Credit Suisse Group posted a fourth-quarter net profit of 793 million Swiss francs ($746 million) on Thursday, blaming writedowns and a hefty U.S. legal settlement for failing to meet expectations.
Still, the results were a significant improvement from the same period the previous year, when the Swiss bank reported a net loss of 6 billion francs.
Analysts had expected a quarterly net profit of 1.16 billion francs.
Credit Suisse said net profit would have been 1.4 billion francs but for a 300 million francs impairment due to tightening credit spreads and a 500 million francs pretax charge to settle a U.S. investigation into allegations it helped clients make transactions involving countries under U.S. sanctions between 2002 and 2007.
Credit Suisse didn't specify which countries were involved. The bank's chief financial officer, Renato Fassbind, said in a conference call that the case related to "the sanctions countries in general."
"All of them," he added. Countries subject to U.S. sanctions include Iran, North Korea, Syria, Zimbabwe, Myanmar and Cuba.
Fassbind said Credit Suisse believes "we have the issue behind us."
Asked about reports in Germany that the government there has acquired a disk containing details of German customers alleged to have cheated on their taxes, Fassbind said the bank had no indication that its clients were involved.
"We don't know if there is a CD, we don't know what is on there, we don't know if it concerns our institution," he said.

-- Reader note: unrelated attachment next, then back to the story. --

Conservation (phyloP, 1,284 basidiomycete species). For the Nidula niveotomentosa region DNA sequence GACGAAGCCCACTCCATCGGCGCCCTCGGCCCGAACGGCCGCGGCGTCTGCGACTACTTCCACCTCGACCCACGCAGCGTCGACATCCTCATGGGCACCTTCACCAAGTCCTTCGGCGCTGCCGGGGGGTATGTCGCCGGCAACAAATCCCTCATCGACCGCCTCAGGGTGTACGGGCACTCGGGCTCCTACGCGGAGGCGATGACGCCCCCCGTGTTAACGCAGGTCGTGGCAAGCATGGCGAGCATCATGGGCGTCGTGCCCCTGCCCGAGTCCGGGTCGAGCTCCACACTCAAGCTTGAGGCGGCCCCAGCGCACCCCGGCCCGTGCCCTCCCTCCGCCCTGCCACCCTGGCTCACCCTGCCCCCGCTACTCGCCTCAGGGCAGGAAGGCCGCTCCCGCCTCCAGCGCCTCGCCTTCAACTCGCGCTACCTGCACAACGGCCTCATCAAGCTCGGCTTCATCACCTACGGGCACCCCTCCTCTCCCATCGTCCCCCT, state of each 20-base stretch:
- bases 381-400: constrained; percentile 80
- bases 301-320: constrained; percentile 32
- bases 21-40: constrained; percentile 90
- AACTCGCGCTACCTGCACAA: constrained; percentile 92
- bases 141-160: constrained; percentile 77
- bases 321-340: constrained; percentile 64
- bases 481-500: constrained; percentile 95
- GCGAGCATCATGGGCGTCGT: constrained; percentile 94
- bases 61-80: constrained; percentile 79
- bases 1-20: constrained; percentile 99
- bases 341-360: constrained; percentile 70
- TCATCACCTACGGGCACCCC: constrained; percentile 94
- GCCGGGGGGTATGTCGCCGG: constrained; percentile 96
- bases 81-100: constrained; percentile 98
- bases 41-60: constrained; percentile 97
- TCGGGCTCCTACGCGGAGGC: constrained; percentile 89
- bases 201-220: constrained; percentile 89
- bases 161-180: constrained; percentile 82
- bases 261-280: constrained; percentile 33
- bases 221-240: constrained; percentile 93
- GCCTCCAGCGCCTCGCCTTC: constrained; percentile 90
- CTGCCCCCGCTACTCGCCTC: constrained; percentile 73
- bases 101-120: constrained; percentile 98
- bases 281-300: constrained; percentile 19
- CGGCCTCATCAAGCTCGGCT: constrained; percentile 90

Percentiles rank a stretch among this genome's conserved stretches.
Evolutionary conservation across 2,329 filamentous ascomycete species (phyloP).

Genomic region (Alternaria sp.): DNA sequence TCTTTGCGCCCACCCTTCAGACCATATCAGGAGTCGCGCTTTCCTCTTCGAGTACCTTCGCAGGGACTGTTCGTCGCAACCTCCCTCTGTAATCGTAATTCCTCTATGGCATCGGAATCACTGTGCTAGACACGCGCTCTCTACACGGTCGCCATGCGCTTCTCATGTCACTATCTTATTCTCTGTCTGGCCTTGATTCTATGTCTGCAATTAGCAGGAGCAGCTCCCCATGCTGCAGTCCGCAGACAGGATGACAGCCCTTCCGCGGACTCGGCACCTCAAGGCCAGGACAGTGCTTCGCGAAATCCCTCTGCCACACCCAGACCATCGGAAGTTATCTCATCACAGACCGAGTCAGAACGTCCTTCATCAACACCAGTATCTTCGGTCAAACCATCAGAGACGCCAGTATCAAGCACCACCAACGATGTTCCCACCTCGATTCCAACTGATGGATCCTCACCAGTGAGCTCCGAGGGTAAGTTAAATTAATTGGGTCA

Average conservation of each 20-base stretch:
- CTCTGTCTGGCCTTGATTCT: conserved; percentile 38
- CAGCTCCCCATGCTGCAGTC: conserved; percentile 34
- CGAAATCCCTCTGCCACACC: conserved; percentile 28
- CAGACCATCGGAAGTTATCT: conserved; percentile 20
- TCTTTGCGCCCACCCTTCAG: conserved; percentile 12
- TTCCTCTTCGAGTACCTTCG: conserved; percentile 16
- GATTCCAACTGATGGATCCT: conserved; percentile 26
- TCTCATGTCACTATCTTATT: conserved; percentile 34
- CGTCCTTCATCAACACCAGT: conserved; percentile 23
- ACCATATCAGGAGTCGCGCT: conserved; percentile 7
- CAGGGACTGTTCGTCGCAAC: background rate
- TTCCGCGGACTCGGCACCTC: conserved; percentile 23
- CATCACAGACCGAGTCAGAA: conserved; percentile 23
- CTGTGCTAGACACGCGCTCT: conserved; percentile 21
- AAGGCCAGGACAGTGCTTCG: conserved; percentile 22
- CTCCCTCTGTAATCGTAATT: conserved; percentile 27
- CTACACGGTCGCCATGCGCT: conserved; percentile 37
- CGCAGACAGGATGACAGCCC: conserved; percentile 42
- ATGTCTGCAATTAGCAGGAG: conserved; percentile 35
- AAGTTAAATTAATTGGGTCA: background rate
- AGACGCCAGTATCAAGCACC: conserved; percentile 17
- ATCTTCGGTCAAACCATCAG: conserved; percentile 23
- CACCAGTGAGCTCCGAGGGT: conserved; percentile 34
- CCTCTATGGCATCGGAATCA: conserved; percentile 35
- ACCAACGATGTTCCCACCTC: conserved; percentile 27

A court in neighboring Liechtenstein last week ordered a former subsidiary of the principality's biggest bank, LGT, to pay millions of euros (dollars) compensation to a client for failing to inform him that his confidential details had been stolen and handed to German authorities. The ruling surprised many in the banking community, as it appeared to make financial institutions partly responsible for protecting their clients from criminal prosecution for tax evasion.
Unlike cross-town rival UBS AG, Credit Suisse saw a considerable fourth-quarter net increase in new deposits, a closely watched indicator of future business in the banking industry.
The Zurich-based bank saw net new asset inflows of 12.5 billion francs, despite seeing client withdrawals amounting to 5.6 billion francs due to a tax amnesty in Italy. Credit Suisse said it was able to retain two-thirds of those funds within its banking group.
Analysts at private bank Vontobel had predicted inflows of 15 billion francs during the quarter. UBS earlier this week revealed it had net asset outflows of 56.2 billion francs, a figure that shocked analysts and investors alike.
Credit Suisse's investment bank recorded a pretax profit of 1 billion francs — far below expectations.
Private banking earned some 900 million francs. Income from its asset management division was 200 million francs.
Analysts at Zuercher Kantonalbank noted that Credit Suisse released set-asides worth 40 million francs during the quarter, rather than increasing its reserves by 250 million francs as predicted.
Operating costs including staff pay also increased beyond expectations, they said.
For the full year, Credit Suisse recorded a net profit of 6.72 billion francs compared with a net loss of 8.22 billion francs in 2008.
Chief Executive Brady Dougan said the bank was confident in its outlook for 2010.
"Our transaction pipelines and net new asset inflows are the best we have seen since the crisis," he said in a statement.
Credit Suisse is proposing a dividend of 2 francs a share for 2009.
Shares in Credit Suisse fell 0.7 percent to close at 45.78 francs ($42.93) on the Zurich exchange.
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